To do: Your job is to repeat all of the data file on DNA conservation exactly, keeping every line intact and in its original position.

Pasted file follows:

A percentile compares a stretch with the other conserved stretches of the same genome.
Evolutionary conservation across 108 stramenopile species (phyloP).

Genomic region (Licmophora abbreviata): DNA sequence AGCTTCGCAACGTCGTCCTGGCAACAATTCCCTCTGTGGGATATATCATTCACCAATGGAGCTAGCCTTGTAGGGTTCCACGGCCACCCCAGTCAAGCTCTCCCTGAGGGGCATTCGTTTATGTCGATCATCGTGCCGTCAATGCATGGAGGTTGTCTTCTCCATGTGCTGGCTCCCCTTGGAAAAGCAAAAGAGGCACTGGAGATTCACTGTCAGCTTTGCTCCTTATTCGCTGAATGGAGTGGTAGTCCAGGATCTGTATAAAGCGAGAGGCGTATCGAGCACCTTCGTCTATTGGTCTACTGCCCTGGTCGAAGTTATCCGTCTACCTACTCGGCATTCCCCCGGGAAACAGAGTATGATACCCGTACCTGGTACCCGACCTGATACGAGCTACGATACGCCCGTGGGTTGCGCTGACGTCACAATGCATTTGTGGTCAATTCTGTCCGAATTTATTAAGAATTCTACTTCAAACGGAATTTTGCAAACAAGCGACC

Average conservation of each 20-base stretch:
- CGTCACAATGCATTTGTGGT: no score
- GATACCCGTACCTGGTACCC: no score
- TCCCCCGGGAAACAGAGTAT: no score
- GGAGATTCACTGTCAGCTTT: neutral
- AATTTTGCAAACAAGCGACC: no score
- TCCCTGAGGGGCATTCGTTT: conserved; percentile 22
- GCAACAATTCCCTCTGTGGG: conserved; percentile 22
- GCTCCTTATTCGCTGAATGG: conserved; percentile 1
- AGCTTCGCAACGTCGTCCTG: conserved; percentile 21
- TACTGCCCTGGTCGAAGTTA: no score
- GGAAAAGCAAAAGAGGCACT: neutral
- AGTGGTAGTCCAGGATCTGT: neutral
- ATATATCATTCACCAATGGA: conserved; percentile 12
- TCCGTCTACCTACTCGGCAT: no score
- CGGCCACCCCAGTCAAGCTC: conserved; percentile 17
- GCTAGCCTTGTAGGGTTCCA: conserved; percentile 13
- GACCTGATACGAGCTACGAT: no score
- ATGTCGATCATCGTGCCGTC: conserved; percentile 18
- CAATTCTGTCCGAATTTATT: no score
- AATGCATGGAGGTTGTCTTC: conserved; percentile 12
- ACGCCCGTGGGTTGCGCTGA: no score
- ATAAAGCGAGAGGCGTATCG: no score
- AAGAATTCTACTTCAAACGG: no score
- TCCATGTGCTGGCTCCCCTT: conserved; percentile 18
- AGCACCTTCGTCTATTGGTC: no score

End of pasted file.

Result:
A percentile compares a stretch with the other conserved stretches of the same genome.
Evolutionary conservation across 108 stramenopile species (phyloP).

Genomic region (Licmophora abbreviata): DNA sequence AGCTTCGCAACGTCGTCCTGGCAACAATTCCCTCTGTGGGATATATCATTCACCAATGGAGCTAGCCTTGTAGGGTTCCACGGCCACCCCAGTCAAGCTCTCCCTGAGGGGCATTCGTTTATGTCGATCATCGTGCCGTCAATGCATGGAGGTTGTCTTCTCCATGTGCTGGCTCCCCTTGGAAAAGCAAAAGAGGCACTGGAGATTCACTGTCAGCTTTGCTCCTTATTCGCTGAATGGAGTGGTAGTCCAGGATCTGTATAAAGCGAGAGGCGTATCGAGCACCTTCGTCTATTGGTCTACTGCCCTGGTCGAAGTTATCCGTCTACCTACTCGGCATTCCCCCGGGAAACAGAGTATGATACCCGTACCTGGTACCCGACCTGATACGAGCTACGATACGCCCGTGGGTTGCGCTGACGTCACAATGCATTTGTGGTCAATTCTGTCCGAATTTATTAAGAATTCTACTTCAAACGGAATTTTGCAAACAAGCGACC

Average conservation of each 20-base stretch:
- CGTCACAATGCATTTGTGGT: no score
- GATACCCGTACCTGGTACCC: no score
- TCCCCCGGGAAACAGAGTAT: no score
- GGAGATTCACTGTCAGCTTT: neutral
- AATTTTGCAAACAAGCGACC: no score
- TCCCTGAGGGGCATTCGTTT: conserved; percentile 22
- GCAACAATTCCCTCTGTGGG: conserved; percentile 22
- GCTCCTTATTCGCTGAATGG: conserved; percentile 1
- AGCTTCGCAACGTCGTCCTG: conserved; percentile 21
- TACTGCCCTGGTCGAAGTTA: no score
- GGAAAAGCAAAAGAGGCACT: neutral
- AGTGGTAGTCCAGGATCTGT: neutral
- ATATATCATTCACCAATGGA: conserved; percentile 12
- TCCGTCTACCTACTCGGCAT: no score
- CGGCCACCCCAGTCAAGCTC: conserved; percentile 17
- GCTAGCCTTGTAGGGTTCCA: conserved; percentile 13
- GACCTGATACGAGCTACGAT: no score
- ATGTCGATCATCGTGCCGTC: conserved; percentile 18
- CAATTCTGTCCGAATTTATT: no score
- AATGCATGGAGGTTGTCTTC: conserved; percentile 12
- ACGCCCGTGGGTTGCGCTGA: no score
- ATAAAGCGAGAGGCGTATCG: no score
- AAGAATTCTACTTCAAACGG: no score
- TCCATGTGCTGGCTCCCCTT: conserved; percentile 18
- AGCACCTTCGTCTATTGGTC: no score